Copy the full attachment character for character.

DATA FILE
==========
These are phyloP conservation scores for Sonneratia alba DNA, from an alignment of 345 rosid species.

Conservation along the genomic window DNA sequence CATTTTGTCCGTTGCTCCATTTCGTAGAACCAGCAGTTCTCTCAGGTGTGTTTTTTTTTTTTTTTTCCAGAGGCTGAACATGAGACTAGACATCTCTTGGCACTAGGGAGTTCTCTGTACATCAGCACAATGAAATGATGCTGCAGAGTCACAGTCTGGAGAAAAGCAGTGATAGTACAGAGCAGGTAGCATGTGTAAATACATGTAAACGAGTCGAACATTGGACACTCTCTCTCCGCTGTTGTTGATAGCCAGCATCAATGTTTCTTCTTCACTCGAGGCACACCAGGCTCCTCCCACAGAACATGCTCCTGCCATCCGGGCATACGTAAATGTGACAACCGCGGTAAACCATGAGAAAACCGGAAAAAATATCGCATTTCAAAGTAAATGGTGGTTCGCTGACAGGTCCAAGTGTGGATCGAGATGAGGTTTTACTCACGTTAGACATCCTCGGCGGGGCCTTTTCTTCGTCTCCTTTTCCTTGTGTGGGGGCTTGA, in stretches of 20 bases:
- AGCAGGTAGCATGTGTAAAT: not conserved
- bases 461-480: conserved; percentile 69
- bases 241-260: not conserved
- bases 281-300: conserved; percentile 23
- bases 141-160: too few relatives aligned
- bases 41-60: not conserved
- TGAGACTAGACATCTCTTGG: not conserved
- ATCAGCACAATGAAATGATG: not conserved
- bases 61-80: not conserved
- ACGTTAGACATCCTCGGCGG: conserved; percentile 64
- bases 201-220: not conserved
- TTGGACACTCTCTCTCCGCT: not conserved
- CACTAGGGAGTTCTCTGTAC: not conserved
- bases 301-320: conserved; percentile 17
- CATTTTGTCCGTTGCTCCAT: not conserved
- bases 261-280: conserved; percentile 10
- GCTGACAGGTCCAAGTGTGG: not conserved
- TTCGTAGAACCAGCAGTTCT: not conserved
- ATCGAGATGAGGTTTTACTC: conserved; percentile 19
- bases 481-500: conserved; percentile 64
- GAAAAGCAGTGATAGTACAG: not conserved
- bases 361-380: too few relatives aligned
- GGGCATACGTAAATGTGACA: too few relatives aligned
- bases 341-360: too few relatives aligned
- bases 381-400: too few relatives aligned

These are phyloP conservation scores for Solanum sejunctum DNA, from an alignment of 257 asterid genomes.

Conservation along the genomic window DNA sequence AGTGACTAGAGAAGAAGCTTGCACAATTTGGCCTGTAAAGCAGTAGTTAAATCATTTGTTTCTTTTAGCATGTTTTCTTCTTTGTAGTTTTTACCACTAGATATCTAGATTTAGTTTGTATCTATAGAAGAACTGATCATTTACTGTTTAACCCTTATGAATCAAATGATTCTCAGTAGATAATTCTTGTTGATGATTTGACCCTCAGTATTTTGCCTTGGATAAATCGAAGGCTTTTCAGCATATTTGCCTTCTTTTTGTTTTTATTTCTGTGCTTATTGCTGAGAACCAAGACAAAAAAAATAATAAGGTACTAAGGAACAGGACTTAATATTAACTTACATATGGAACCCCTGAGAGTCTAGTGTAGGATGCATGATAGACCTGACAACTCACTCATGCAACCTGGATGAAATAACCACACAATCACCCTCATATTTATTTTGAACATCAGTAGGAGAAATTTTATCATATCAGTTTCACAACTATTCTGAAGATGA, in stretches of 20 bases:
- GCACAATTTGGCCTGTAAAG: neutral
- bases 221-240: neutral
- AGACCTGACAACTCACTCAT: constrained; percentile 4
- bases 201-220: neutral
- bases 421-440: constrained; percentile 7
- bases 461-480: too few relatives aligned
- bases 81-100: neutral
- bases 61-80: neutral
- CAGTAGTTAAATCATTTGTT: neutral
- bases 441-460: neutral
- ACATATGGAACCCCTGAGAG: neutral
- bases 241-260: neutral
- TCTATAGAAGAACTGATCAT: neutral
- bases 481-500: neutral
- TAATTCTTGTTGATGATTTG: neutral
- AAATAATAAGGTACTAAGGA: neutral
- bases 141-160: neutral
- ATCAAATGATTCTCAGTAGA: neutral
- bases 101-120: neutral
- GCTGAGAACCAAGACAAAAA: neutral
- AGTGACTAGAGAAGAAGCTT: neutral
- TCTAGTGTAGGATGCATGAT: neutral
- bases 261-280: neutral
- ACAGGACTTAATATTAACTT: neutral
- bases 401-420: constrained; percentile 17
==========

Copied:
These are phyloP conservation scores for Sonneratia alba DNA, from an alignment of 345 rosid species.

Conservation along the genomic window DNA sequence CATTTTGTCCGTTGCTCCATTTCGTAGAACCAGCAGTTCTCTCAGGTGTGTTTTTTTTTTTTTTTTCCAGAGGCTGAACATGAGACTAGACATCTCTTGGCACTAGGGAGTTCTCTGTACATCAGCACAATGAAATGATGCTGCAGAGTCACAGTCTGGAGAAAAGCAGTGATAGTACAGAGCAGGTAGCATGTGTAAATACATGTAAACGAGTCGAACATTGGACACTCTCTCTCCGCTGTTGTTGATAGCCAGCATCAATGTTTCTTCTTCACTCGAGGCACACCAGGCTCCTCCCACAGAACATGCTCCTGCCATCCGGGCATACGTAAATGTGACAACCGCGGTAAACCATGAGAAAACCGGAAAAAATATCGCATTTCAAAGTAAATGGTGGTTCGCTGACAGGTCCAAGTGTGGATCGAGATGAGGTTTTACTCACGTTAGACATCCTCGGCGGGGCCTTTTCTTCGTCTCCTTTTCCTTGTGTGGGGGCTTGA, in stretches of 20 bases:
- AGCAGGTAGCATGTGTAAAT: not conserved
- bases 461-480: conserved; percentile 69
- bases 241-260: not conserved
- bases 281-300: conserved; percentile 23
- bases 141-160: too few relatives aligned
- bases 41-60: not conserved
- TGAGACTAGACATCTCTTGG: not conserved
- ATCAGCACAATGAAATGATG: not conserved
- bases 61-80: not conserved
- ACGTTAGACATCCTCGGCGG: conserved; percentile 64
- bases 201-220: not conserved
- TTGGACACTCTCTCTCCGCT: not conserved
- CACTAGGGAGTTCTCTGTAC: not conserved
- bases 301-320: conserved; percentile 17
- CATTTTGTCCGTTGCTCCAT: not conserved
- bases 261-280: conserved; percentile 10
- GCTGACAGGTCCAAGTGTGG: not conserved
- TTCGTAGAACCAGCAGTTCT: not conserved
- ATCGAGATGAGGTTTTACTC: conserved; percentile 19
- bases 481-500: conserved; percentile 64
- GAAAAGCAGTGATAGTACAG: not conserved
- bases 361-380: too few relatives aligned
- GGGCATACGTAAATGTGACA: too few relatives aligned
- bases 341-360: too few relatives aligned
- bases 381-400: too few relatives aligned

These are phyloP conservation scores for Solanum sejunctum DNA, from an alignment of 257 asterid genomes.

Conservation along the genomic window DNA sequence AGTGACTAGAGAAGAAGCTTGCACAATTTGGCCTGTAAAGCAGTAGTTAAATCATTTGTTTCTTTTAGCATGTTTTCTTCTTTGTAGTTTTTACCACTAGATATCTAGATTTAGTTTGTATCTATAGAAGAACTGATCATTTACTGTTTAACCCTTATGAATCAAATGATTCTCAGTAGATAATTCTTGTTGATGATTTGACCCTCAGTATTTTGCCTTGGATAAATCGAAGGCTTTTCAGCATATTTGCCTTCTTTTTGTTTTTATTTCTGTGCTTATTGCTGAGAACCAAGACAAAAAAAATAATAAGGTACTAAGGAACAGGACTTAATATTAACTTACATATGGAACCCCTGAGAGTCTAGTGTAGGATGCATGATAGACCTGACAACTCACTCATGCAACCTGGATGAAATAACCACACAATCACCCTCATATTTATTTTGAACATCAGTAGGAGAAATTTTATCATATCAGTTTCACAACTATTCTGAAGATGA, in stretches of 20 bases:
- GCACAATTTGGCCTGTAAAG: neutral
- bases 221-240: neutral
- AGACCTGACAACTCACTCAT: constrained; percentile 4
- bases 201-220: neutral
- bases 421-440: constrained; percentile 7
- bases 461-480: too few relatives aligned
- bases 81-100: neutral
- bases 61-80: neutral
- CAGTAGTTAAATCATTTGTT: neutral
- bases 441-460: neutral
- ACATATGGAACCCCTGAGAG: neutral
- bases 241-260: neutral
- TCTATAGAAGAACTGATCAT: neutral
- bases 481-500: neutral
- TAATTCTTGTTGATGATTTG: neutral
- AAATAATAAGGTACTAAGGA: neutral
- bases 141-160: neutral
- ATCAAATGATTCTCAGTAGA: neutral
- bases 101-120: neutral
- GCTGAGAACCAAGACAAAAA: neutral
- AGTGACTAGAGAAGAAGCTT: neutral
- TCTAGTGTAGGATGCATGAT: neutral
- bases 261-280: neutral
- ACAGGACTTAATATTAACTT: neutral
- bases 401-420: constrained; percentile 17